If you have more than one VLAN on a port (a “trunk port“), you need some way to tell which packet belongs to which VLAN on the other end. To do this you are “tagging” a packet with a VLAN tag (or VLAN header if you like). In reality a VLAN tag is inserted in the Ethernet frame like this:
The 802.1Q (dot1q, VLAN) tag contains a VLAN-ID and other things explained in the 802.1Q Standard. The first 16 bits contain the “Tag Protocol Identifier” (TPID) which is 8100. This also doubles as the EtherType 0x8100 for devices that don’t understand VLANs.
So a “tagged” packet contains the VLAN information in the Ethernet frame while an “untagged” packet doesn’t. A typical use case would be if you have one port from a router to a switch which multiple customers are attached to:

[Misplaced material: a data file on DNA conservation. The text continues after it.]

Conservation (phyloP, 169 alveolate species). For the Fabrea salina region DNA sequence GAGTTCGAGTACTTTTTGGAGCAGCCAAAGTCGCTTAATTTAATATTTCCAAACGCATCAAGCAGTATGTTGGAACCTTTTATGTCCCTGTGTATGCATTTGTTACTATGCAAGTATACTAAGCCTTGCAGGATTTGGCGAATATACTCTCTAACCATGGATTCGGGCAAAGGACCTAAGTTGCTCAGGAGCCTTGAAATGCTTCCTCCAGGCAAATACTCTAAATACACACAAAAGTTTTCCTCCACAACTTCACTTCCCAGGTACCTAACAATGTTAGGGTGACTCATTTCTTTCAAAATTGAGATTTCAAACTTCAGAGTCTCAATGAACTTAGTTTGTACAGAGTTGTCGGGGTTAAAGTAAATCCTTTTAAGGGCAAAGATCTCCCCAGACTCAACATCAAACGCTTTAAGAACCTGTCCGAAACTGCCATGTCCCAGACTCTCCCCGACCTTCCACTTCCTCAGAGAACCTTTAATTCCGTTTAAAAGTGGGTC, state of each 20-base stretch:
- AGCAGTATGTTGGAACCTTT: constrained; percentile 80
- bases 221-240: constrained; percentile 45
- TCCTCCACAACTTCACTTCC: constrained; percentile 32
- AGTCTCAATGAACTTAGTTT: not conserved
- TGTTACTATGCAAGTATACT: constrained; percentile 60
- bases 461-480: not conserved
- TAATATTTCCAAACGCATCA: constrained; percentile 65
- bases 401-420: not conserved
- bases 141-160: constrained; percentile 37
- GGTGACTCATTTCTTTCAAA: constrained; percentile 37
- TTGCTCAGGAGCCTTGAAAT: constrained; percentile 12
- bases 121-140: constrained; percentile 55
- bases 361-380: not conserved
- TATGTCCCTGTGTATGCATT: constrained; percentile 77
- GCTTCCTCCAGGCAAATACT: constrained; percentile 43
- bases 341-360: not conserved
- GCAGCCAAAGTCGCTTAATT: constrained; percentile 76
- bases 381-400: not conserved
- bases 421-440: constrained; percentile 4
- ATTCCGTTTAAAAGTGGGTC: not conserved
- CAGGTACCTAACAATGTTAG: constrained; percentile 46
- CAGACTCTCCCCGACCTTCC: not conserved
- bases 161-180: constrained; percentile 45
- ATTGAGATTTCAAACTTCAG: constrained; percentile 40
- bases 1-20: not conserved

In this example customer “Green” has VLAN 10 and Customer “Blue” has VLAN 20. The ports between switch and customers are “untagged” meaning for the customer the arriving packet is just a normal Ethernet packet.
The port between router and switch is configured as a trunk port so that both router and switch know which packet belongs to which customer VLAN. On that port the Ethernet frames are tagged with the 802.1Q tag.